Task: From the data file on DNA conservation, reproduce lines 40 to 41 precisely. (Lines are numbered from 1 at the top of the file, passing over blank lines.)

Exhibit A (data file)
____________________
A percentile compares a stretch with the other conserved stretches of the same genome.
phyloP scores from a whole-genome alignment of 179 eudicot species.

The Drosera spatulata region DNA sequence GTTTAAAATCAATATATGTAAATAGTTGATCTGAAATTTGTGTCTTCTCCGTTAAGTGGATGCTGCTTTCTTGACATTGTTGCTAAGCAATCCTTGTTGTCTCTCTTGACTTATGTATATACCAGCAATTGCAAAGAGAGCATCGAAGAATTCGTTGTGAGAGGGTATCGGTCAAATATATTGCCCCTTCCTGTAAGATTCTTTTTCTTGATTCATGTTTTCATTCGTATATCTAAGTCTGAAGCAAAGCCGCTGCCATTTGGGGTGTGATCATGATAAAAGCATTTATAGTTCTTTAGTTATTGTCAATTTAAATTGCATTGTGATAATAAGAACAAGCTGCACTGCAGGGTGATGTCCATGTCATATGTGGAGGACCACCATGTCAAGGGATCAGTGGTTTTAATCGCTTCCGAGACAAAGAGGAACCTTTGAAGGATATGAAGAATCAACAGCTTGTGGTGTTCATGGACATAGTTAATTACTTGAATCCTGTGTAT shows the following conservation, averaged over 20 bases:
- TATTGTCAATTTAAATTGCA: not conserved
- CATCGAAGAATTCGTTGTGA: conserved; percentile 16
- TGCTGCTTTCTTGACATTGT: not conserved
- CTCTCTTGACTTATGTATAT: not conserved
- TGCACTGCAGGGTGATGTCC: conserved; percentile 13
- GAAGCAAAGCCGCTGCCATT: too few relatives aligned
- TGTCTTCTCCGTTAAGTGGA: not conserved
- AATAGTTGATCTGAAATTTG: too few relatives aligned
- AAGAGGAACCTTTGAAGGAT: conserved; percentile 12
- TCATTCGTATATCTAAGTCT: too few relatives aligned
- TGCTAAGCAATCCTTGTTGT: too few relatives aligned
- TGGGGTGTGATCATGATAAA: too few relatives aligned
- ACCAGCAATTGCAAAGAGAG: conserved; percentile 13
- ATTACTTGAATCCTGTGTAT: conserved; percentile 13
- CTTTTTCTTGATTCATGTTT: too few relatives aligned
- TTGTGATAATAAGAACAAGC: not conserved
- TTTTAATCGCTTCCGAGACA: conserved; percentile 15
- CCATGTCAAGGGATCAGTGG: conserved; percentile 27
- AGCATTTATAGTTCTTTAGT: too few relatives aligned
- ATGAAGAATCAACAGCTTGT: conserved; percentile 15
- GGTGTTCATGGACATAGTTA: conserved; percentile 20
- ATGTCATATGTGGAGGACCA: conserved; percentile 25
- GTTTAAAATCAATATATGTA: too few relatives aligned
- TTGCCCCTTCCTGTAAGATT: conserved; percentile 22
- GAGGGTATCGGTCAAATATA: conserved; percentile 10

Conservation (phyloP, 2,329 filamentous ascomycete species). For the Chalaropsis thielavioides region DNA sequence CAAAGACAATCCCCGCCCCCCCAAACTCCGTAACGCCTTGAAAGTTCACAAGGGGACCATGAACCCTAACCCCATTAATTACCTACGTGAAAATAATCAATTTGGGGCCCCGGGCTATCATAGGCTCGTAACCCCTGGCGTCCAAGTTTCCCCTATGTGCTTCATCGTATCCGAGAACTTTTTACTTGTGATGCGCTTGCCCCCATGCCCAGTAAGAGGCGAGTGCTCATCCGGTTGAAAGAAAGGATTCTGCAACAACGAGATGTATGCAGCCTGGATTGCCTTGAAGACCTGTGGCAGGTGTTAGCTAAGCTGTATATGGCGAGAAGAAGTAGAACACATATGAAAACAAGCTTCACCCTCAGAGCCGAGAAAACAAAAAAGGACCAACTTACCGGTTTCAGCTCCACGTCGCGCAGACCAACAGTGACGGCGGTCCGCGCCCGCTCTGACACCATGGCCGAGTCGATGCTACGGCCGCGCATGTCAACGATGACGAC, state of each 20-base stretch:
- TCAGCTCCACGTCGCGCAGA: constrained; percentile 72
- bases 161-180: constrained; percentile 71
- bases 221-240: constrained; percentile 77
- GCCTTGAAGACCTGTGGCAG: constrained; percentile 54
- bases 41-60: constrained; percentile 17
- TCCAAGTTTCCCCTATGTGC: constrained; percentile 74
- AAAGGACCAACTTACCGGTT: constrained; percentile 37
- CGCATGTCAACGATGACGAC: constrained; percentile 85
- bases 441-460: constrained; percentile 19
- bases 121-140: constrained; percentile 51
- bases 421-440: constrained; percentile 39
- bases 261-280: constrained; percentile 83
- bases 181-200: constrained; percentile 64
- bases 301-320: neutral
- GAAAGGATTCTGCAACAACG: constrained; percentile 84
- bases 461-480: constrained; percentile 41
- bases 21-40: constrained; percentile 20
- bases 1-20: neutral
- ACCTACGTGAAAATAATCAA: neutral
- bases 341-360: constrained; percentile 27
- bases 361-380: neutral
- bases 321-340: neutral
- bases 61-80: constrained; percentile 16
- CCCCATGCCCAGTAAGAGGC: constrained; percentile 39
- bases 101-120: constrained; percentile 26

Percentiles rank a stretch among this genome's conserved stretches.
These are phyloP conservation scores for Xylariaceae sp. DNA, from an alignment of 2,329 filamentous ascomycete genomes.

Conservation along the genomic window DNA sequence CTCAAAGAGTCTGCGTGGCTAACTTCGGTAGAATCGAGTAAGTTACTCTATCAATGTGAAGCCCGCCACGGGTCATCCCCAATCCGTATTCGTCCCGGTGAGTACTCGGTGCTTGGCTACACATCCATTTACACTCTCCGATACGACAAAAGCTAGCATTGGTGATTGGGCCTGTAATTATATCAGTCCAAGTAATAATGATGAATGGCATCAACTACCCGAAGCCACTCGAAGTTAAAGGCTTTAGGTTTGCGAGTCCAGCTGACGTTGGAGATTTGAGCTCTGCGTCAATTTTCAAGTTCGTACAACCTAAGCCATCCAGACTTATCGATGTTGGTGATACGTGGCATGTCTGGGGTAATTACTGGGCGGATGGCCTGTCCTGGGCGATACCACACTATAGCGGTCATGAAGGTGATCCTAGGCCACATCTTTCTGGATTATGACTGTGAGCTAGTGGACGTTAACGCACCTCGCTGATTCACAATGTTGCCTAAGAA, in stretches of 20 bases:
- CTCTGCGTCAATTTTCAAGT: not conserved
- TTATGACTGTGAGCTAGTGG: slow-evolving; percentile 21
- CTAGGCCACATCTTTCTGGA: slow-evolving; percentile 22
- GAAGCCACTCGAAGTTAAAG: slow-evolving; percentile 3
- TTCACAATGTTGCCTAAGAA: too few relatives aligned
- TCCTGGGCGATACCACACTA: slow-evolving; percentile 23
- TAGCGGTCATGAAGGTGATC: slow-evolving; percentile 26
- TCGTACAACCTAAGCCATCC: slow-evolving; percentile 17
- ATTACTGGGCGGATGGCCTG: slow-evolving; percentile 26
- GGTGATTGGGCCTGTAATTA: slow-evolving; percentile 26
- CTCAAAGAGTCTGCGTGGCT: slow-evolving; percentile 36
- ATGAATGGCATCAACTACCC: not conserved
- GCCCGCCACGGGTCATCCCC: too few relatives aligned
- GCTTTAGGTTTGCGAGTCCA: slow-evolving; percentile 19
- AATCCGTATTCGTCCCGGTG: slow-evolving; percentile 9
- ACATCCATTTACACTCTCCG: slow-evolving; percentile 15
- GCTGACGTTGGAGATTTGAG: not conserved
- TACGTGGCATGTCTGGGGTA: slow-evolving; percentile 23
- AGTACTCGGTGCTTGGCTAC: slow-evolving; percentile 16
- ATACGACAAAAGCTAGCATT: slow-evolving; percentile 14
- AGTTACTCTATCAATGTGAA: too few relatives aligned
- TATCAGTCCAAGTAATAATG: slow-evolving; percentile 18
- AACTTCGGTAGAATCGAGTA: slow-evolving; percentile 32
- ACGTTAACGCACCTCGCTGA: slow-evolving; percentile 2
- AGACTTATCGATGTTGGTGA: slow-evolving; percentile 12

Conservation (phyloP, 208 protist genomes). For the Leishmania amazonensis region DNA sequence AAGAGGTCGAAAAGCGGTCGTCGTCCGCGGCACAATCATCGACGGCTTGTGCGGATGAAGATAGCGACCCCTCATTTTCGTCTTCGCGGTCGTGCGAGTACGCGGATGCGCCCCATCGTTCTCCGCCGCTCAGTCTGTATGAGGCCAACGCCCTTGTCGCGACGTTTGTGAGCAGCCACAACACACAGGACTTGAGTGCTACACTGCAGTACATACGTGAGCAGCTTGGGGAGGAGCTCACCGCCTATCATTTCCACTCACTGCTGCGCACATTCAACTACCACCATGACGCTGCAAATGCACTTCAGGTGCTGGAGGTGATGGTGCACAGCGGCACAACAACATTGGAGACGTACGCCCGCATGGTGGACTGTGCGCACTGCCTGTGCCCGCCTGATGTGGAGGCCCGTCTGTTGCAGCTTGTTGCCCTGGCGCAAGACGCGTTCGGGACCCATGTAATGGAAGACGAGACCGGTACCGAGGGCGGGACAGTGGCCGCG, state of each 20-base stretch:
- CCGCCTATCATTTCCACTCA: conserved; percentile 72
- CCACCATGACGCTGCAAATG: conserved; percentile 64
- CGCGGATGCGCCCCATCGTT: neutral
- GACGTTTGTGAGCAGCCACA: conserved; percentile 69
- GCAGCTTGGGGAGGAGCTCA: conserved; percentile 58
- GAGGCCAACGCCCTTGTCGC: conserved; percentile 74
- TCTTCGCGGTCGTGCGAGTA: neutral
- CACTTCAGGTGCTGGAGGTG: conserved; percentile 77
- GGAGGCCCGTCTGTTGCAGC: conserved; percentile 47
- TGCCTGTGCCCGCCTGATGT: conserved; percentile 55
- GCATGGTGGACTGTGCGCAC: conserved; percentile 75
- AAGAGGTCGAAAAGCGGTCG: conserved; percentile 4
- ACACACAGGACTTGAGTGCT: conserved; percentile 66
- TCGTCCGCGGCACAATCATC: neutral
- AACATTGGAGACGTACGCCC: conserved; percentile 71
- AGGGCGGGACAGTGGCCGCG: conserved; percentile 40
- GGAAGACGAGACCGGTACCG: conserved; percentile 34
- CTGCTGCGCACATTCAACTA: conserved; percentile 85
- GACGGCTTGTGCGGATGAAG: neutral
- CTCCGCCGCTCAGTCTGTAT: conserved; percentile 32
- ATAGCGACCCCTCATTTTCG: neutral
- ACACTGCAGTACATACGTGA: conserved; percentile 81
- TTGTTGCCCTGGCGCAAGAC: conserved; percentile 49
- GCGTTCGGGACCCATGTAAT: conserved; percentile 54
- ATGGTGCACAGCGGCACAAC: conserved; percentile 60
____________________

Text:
- bases 421-440: constrained; percentile 39
- bases 261-280: constrained; percentile 83